Crunch time for retailers as demand dries up

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Crunch time for retailers as demand dries up


Few customers are seen at the luxury shops in Shinsegae Department Store in Sogong District, central Seoul, on Sunday. The sales of department stores plunged compare to past years as customers are increasingly reluctant to spend their money amid economy recessions. By Kim Do-hoon

* Domestic demand is slumping in Korea in proportion to rising household debt and global economic uncertainty. Statistics issued by the government and predictions from economic think tanks suggest that domestic demand is not as robust as before, with sales of consumer goods like cars and electronic appliances feeling the brunt of the financial pinch.

Will the local economy bounce back? The Korea JoongAng Daily takes a closer look at the sluggish domestic market.


As economic uncertainty sapped both consumer confidence and sentiment in June, shoppers also exercised caution with their wallets, causing sales to drop at leading department stores run by the country’s top three chain operators compared to a year earlier.

The three main department stores, Lotte, Hyundai and Shinsegae, have been seeing profit-eroding sales despite offering heavy discounts in the unusually dismal holiday shopping season, with many seeming tranquil and devoid of large numbers of shoppers. Despite the scorching heat and banners promoting sales of air conditioners and fans, shops that specialize in the summer appliances at a Techno Mart branch in central Seoul saw only a handful of consumers each on Sunday afternoon.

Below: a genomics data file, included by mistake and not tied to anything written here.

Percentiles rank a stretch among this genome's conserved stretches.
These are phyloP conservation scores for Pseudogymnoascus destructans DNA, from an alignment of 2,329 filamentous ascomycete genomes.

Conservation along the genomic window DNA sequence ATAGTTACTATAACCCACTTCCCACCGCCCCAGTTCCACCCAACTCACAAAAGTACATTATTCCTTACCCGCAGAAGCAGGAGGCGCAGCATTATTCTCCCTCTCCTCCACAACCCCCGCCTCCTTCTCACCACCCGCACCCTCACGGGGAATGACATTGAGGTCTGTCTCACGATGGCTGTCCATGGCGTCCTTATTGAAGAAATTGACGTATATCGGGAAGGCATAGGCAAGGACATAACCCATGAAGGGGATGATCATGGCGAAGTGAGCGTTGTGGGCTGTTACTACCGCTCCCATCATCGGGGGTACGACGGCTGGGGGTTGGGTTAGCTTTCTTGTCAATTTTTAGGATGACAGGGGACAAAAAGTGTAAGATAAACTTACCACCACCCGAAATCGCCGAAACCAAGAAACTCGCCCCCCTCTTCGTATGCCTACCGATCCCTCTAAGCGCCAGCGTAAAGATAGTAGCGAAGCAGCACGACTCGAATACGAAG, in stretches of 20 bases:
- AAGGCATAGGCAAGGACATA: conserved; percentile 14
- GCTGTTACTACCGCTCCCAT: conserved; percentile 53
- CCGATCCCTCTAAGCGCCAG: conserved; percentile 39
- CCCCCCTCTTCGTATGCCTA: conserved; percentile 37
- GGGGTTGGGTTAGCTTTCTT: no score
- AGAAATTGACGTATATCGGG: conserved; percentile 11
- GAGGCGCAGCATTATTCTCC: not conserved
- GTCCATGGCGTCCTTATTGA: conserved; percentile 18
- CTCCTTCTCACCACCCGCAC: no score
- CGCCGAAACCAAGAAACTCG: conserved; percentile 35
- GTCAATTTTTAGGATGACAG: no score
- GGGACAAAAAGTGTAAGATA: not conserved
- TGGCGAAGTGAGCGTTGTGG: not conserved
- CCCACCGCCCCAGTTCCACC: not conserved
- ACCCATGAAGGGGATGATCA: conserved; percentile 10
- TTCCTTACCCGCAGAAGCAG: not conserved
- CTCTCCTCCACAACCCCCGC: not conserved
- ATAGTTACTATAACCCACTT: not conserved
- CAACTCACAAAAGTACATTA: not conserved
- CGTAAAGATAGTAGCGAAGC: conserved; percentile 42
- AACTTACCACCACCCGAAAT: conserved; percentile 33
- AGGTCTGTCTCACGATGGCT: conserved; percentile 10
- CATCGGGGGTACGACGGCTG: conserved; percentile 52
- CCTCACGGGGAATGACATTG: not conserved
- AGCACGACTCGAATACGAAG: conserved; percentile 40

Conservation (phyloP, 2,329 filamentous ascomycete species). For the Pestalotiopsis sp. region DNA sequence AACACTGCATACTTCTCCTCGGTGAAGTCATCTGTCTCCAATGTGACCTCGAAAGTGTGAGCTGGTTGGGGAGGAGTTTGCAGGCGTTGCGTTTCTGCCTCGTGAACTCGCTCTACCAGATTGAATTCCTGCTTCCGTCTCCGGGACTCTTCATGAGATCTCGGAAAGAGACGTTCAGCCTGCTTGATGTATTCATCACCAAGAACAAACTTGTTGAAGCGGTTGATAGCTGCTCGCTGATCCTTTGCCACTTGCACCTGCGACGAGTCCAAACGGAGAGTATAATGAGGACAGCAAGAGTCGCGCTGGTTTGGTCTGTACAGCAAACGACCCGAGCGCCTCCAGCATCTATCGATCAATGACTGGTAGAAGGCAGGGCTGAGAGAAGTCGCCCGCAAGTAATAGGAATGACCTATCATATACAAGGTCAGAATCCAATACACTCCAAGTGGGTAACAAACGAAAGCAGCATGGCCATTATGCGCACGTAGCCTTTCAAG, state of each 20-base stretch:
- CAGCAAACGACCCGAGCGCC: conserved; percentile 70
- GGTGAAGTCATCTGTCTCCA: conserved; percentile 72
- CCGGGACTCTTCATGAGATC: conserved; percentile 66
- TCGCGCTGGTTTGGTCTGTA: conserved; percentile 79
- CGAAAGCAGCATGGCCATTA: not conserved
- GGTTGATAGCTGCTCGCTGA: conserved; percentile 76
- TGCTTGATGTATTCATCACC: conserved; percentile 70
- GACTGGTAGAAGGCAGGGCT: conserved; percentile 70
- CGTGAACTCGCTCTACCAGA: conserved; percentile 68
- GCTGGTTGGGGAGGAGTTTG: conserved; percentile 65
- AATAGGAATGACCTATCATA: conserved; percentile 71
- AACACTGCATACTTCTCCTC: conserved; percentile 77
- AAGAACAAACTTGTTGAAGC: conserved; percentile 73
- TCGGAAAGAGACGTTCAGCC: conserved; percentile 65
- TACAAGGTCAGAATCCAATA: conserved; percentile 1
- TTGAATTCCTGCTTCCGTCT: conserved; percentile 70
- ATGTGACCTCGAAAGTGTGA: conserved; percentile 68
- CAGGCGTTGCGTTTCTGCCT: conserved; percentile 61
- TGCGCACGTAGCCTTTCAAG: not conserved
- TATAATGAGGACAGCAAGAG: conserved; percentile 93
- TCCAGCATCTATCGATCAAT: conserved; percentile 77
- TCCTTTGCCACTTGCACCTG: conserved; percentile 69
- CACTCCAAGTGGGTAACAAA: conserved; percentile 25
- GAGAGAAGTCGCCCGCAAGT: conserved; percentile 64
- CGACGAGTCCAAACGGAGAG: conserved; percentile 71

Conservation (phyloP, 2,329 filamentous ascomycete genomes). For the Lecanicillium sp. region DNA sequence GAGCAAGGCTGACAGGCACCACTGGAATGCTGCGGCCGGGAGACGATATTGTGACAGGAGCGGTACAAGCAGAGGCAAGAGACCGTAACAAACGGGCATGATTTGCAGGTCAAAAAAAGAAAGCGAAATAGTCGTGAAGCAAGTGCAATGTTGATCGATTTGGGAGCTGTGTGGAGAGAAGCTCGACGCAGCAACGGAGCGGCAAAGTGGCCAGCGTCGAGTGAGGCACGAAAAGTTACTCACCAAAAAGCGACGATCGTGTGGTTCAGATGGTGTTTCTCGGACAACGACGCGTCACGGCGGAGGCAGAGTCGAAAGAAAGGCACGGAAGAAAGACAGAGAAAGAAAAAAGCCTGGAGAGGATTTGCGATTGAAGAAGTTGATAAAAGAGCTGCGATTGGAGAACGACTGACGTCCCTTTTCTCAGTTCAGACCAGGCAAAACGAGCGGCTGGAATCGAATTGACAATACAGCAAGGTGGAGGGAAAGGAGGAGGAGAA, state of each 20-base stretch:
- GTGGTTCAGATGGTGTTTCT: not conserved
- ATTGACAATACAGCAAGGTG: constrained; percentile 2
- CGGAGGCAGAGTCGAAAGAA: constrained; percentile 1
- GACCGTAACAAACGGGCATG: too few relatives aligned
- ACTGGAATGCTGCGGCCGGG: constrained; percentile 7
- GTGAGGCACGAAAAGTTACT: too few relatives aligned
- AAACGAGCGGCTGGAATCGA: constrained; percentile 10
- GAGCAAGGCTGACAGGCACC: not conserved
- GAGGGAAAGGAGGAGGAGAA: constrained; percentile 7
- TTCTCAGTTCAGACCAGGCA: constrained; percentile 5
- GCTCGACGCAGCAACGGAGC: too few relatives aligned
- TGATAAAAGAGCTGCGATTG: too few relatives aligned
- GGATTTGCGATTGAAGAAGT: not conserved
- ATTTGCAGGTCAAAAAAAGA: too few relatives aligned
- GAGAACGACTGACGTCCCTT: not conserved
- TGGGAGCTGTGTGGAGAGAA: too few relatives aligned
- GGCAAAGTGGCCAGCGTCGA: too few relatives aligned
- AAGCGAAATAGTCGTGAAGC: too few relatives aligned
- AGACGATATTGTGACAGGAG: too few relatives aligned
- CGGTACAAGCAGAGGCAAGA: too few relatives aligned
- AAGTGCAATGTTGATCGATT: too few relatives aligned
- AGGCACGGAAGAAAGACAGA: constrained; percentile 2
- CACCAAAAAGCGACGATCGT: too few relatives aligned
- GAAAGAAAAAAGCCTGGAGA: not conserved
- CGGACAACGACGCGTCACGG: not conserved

Sales at the top three department store chains dipped 1.2 percent last month, compared to last year, worse than a 1 percent drop in May, according to a monthly report by the Ministry of Strategy and Finance.

Managers at designer brand shops said their sales have halved compared to last summer, and local customers have dwindled dramatically. Many said they now rely on Chinese and Japanese tourists to drive sales.

“No matter how often we attempt to attract customers by making direct phone calls and releasing a diverse range of catalogues, even the regular customers almost never respond,” said a manager at a luxury brand shop in a Seoul department store.

Household spending among the top 10 percent of income earners has also decreased. Those earning an average of 9.2 million won ($8,000) a month spent 4.02 million, down 78,750 won, or 1.9 percent, from last year, according to a survey by Statistics Korea.

This is the first time consumption among the top income bracket has slowed since the nation experienced a credit card debt crisis in 2002.

As weak global and domestic economic prospects keep eating away at consumer confidence, spending patterns are not expected to improve anytime soon at traditional markets or discount stores.

The Bank of Korea’s Consumer Sentiment Index (CSI) for June fell four points from 105 to 101, just above the benchmark at which pessimists start to outnumber optimists.

“Domestic consumers were expecting a modest economic recovery until May, but with the domestic economy faltering, the index dropped significantly,” said an employee at the central bank.

Meanwhile, only one-fifth of the top 20 percent of income earners said they plan to spend more lavishly in the near future, according to a survey by Samsung Economic Research Institute (SERI) on consumer sentiment in the second quarter.